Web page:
Paiboon’s Thai-English dictionary just keeps getting better…
Being the book hound I am, when I first started learning Thai I bought every dictionary under my nose. Out of those, the dictionary found next to my sofa was the now battered and soiled Thai–English English–Thai Dictionary, by Benjawan Poomsan Becker. It offered the ability to search via English, Thai script, and transliteration. It also highlighted classifiers, a must for learning Thai. Another selling point: It is small enough to shove in my purse, but big enough to contain needed words.
In 2003, Chris Pirazzi and Benjawan Poomsan Becker collaborated on a Palm OS version of her dictionary. I don’t have a Palm, so I had to pass.
In 2009, Chris and Benjawan worked together on an update of the hardcopy dictionary to give us the chunkier and just as sweet Three-Way Thai–English English–Thai Dictionary. In full confidence, I retired my tattered favourite and switched up.
Then early this year, Chris asked if I would please help test their new baby, a super-sized software version of the dictionary. Although I agreed, life intervened to make me totally useless as a beta tester (apologies again Chris). While I didn’t have time to properly test drive their software, I did send in a few opinions or two.
Better late than never, I’m doing that run through now. And, I’m doing it my way. On a Mac.
Paiboon’s Thai-English software dictionary for Macs…
At present, Chris and Benjawan’s software dictionary is for PC only, but we all know that PC emulators work fine on Macs. When I played around with early versions of the software dictionary, I used an old version of Parallels. Parallels worked as it should, but I was not satisfied with the overly PC experience and would squirm every time. But as soon as I upgraded to Parallels Desktop 5, it was WOW! I’m home again!
And I’m here to tell you that the combination of the latest Parallels and the new Three-Way Talking Thai Dictionary works perfectly fine. Seamless even. I can whoosh round on my Mac, dip into the dictionary, and whoosh right back. Easy.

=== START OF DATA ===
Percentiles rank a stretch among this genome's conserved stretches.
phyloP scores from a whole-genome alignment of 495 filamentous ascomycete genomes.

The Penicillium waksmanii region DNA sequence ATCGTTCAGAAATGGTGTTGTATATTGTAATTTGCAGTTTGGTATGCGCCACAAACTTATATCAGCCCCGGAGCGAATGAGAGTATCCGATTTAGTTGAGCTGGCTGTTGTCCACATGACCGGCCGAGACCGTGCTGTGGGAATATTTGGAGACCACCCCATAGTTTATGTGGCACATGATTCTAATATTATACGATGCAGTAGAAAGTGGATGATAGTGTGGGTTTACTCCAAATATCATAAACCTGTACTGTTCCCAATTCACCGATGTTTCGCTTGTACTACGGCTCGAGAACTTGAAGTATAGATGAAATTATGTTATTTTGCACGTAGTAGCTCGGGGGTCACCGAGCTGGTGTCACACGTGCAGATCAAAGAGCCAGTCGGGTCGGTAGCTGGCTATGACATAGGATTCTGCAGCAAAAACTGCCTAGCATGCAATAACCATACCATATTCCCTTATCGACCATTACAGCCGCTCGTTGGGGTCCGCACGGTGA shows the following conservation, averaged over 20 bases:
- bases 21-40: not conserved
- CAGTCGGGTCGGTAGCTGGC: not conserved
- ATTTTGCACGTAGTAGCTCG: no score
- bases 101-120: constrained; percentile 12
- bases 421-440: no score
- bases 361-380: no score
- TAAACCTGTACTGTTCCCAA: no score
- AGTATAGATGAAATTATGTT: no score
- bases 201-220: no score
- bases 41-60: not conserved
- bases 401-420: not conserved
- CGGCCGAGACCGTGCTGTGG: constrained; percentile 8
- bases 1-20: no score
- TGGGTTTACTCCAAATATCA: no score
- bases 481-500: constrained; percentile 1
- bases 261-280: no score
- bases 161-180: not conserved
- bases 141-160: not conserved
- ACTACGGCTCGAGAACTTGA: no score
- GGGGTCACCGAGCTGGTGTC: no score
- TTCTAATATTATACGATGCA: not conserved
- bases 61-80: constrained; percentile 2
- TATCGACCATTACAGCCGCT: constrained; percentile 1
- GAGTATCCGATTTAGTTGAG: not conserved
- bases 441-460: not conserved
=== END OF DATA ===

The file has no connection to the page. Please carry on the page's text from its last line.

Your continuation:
So if you are on a Mac and concerned, don’t be.
Overview of the Three-Way Thai–English Talking Dictionary…
Hugh already has a decent writeup – Review: Three-Way Thai–English English–Thai Talking Dictionary for Windows PCs – where he mentions the 42,000 entries, high-quality sound recordings, English to Thai, Thai to English, Sound to Thai, multiple pronunciation systems, instant search, and typing in Thai.
So instead of writing a duplicate review, I thought I’d walk you through the dictionary instead. Note: I’m not engaging in a marathon, I’m just writing about what interests me (as it might interest you too).
Getting around the Three-Way Thai–English Talking Dictionary…
The controls on the dictionary are few and logical, which means that you will not waste a lot of time learning your way around. Also, Chris made sure that there is more than one way to do any one thing, and we all know what that means: You get to choose what works best for you.
The top blue band holds the basic controls found everywhere on a PC: Move, size, minimize, maximise, and close. And you can get there via the logo with a drop down menu on the left, or the dedicated icons on the right.
Coming one level down is the main navigation for the dictionary software. The green arrow to the left does what arrows do: Takes you back to where you were previously, or forward even. Clicking on the small down arrow brings up a list of the words you’ve seen recently. Nice.
Next on the right is the main search area where, when you click on the large logo, you are given three options: Find an English word, find a Thai word, find a Thai word using sound. You can do the same by clicking on any word in English, Thai, or translation in the list below (not shown). For instance, if you want to start searching for a word in English, just click on any English word and start typing in the search bar (that empty white box waiting to be filled with Thai goodness).
Note: When you select Thai script either via the icon or by selecting any Thai word in the list, everything you type in the search bar is in Thai. That’s right, without having to switch to a Thai keyboard even. Isn’t that grand?